Wednesday 28 May 2008

I cut my finger

Lowest number of posts per month: my hours are filled. Today I found myself talking with – by email, phone or on Skype – an editor in the US, a rights manager in Paris, another one in Germany, another one at a university press in the US, two agents in London, two translators, an author and an accountant; and briefing the man who’s doing the new CBe website for next month; and designing and typesetting a screenplay. And postponing yet again the regular freelance hackwork I rely on for an income. This was supposed to be a hobby, not a job. There are warning signs: fewer books being read; and cutting myself on the lid of a tin of coconut milk when I was hurrying to make a Thai curry for supper.

Why? I mean, beyond enjoyment, which it still is, because it’s new and the people I do this conversing with are nice. This, for one thing: Michael Hofmann’s translation of his father’s last novel, Lichtenberg & The Little Flower Girl, which CBe will be publishing in the UK in the autumn. ‘Europe’s belated answer to Lolita’ – Gabriel Josipovici, TLS (International Books of the Year 2004). ‘Probably the zaniest, gloomiest, and funniest thing you’ve read in a long time, if not ever’ – MH, in the Afterword. It came out in the US in 2004; I can only assume that other UK publishers have been busy on the phone for the past four years talking to their accountants and website designers.

Friday 16 May 2008


Annual Book Industry Awards this week, apparently. I wonder what they actually win (book tokens?). I don’t understand these things; though I did notice, on the website, that one of the people shortlisted for the ‘Award for Industry Achievement’ was also one of the judges. But the bookseller of the year is Foyles, and they are also the chain bookselling company of the year (with five branches, compared with the several hundred of, say, Waterstones), and I’m not arguing. They are big and ancient but they seem to operate like your local friendly independent, and this is a neat thing to do. A few months ago a man at Foyles actually contacted CBe and ASKED for books, and made an initial order for ten of each title, and sold them all, and paid us.

A (publisher) to B (bookseller) to C (customer): not a complicated route, you might think, hard to get lost on the way. But when the big systems come into play . . . Neilsen’s ‘BookNet services are used widely by thousands of companies in the industry to send or receive orders, ensuring that the supply chain runs with speed, efficiency and accuracy.’ I should have known. When CBe started and I registered the books with Neilsen BookData they put me onto a system that would alert me by email to book orders. No emails came; then, by post, some cancellations of orders I’d never received; then someone phoned from a distributor to ask where were the books they’d ordered several weeks before. I called Nielsen, was put through to someone, was put through to someone else. I had, it turns out, been ‘set up incorrectly’. They were very sorry about this.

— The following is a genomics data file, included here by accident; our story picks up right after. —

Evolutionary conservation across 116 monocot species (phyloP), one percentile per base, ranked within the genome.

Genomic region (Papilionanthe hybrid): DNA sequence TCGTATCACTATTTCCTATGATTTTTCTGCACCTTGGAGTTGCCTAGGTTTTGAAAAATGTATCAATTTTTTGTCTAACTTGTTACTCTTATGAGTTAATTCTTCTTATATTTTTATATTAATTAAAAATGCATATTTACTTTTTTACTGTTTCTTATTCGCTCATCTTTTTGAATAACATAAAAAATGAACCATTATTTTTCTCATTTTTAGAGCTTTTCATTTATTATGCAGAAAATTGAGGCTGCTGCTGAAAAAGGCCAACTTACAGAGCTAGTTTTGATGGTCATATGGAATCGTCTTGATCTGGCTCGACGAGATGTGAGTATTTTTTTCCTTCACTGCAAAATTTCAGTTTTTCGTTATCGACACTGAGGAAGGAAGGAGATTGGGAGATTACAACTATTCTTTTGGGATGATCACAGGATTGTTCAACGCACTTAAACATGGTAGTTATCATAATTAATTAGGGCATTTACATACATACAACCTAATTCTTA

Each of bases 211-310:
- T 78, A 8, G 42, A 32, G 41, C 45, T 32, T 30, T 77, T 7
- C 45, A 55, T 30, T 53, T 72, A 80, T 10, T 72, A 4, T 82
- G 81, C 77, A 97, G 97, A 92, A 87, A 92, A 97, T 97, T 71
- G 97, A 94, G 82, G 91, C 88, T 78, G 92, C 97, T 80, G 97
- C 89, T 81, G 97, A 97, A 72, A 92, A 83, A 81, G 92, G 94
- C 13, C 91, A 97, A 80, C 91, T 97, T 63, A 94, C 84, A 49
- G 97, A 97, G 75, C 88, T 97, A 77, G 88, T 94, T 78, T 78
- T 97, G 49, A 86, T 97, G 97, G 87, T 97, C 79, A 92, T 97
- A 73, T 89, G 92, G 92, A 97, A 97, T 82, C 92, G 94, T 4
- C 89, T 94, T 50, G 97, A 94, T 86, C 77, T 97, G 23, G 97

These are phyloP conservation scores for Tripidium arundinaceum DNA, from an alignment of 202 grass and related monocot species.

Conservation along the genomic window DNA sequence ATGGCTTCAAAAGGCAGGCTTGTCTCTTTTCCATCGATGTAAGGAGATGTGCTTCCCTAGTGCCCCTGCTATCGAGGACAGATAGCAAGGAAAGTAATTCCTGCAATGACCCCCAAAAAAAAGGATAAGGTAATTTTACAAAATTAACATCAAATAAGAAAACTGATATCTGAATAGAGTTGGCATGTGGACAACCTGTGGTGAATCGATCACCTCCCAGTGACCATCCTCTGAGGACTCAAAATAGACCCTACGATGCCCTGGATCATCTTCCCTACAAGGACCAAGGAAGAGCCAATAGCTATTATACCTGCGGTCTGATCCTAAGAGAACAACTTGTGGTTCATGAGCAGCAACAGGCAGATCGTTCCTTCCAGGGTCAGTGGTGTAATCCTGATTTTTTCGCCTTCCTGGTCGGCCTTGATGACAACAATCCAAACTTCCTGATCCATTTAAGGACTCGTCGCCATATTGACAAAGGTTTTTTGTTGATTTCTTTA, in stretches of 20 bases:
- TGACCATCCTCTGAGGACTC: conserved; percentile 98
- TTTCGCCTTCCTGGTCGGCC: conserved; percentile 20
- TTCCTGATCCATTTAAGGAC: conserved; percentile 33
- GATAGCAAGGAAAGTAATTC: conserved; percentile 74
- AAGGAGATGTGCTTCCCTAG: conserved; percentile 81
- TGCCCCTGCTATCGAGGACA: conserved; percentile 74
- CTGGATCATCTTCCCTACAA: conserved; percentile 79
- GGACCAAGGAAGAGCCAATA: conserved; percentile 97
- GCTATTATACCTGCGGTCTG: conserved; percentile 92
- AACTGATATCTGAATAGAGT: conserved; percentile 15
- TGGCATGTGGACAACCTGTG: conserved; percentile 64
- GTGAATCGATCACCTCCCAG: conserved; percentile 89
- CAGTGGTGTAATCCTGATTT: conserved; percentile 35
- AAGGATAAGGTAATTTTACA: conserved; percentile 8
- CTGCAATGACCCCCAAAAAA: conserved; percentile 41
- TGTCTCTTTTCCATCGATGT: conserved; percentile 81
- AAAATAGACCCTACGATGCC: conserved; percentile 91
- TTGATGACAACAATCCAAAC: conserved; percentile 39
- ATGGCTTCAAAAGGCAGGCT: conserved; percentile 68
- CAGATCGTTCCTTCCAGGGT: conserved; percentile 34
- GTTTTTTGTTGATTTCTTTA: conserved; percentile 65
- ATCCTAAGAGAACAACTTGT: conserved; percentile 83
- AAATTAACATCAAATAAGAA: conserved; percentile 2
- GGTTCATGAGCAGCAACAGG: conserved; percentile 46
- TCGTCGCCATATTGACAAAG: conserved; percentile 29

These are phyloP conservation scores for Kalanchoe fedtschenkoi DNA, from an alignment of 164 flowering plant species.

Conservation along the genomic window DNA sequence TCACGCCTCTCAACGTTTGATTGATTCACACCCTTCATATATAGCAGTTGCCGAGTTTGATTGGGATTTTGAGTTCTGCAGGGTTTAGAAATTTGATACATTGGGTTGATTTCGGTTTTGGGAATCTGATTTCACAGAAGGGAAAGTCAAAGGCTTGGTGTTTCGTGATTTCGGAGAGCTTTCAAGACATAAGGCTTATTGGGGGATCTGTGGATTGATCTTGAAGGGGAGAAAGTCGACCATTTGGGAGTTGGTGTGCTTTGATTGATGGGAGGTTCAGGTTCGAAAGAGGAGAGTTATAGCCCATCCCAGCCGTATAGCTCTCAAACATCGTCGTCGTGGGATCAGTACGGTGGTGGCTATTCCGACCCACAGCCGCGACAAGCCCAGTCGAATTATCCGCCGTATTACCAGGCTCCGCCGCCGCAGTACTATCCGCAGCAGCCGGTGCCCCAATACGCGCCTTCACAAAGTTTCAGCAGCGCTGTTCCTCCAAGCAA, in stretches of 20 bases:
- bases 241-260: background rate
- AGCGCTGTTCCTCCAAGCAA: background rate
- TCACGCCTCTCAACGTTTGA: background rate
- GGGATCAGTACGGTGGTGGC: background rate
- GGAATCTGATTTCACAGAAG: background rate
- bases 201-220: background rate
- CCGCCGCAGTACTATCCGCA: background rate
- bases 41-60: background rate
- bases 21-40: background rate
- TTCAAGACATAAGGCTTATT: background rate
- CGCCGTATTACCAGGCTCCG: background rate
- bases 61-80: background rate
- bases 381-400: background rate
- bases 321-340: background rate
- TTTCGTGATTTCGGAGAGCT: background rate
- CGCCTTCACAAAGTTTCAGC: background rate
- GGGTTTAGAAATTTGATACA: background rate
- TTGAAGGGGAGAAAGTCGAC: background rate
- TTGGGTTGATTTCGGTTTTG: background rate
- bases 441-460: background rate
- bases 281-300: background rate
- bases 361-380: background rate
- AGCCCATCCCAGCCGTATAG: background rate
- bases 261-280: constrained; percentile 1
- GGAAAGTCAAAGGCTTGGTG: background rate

Tuesday 6 May 2008

Modern business practices no. 374

People will ‘get back’ to me, and don’t. This is normal. Ditto things not being posted, information not being passed on, the dead not being resurrected.

I blame two things. One is those encyclopaedic databases in which, if you add one piece of information, everything else magically recalculates itself. They have a knock-on effect on the people who use them: now, if someone in an office takes a phone call or opens an email, they believe that everything consequent on that message will happen automatically, so they don’t actually have to do anything themselves. The second thing is ‘effective communication’, which promises to mend broken marriages, increase your profit margins and solve all your other problems too: there’s a point at which the actual content begins to erase itself. Those meetings, which are often about other meetings: everyone has a turn to talk, but on listening they pass. So words become abstract sounds, a form of ambient music. (Brian Eno: ‘Ambient Music must be able to accommodate many levels of listening attention without enforcing one in particular; it must be as ignorable as it is interesting.’)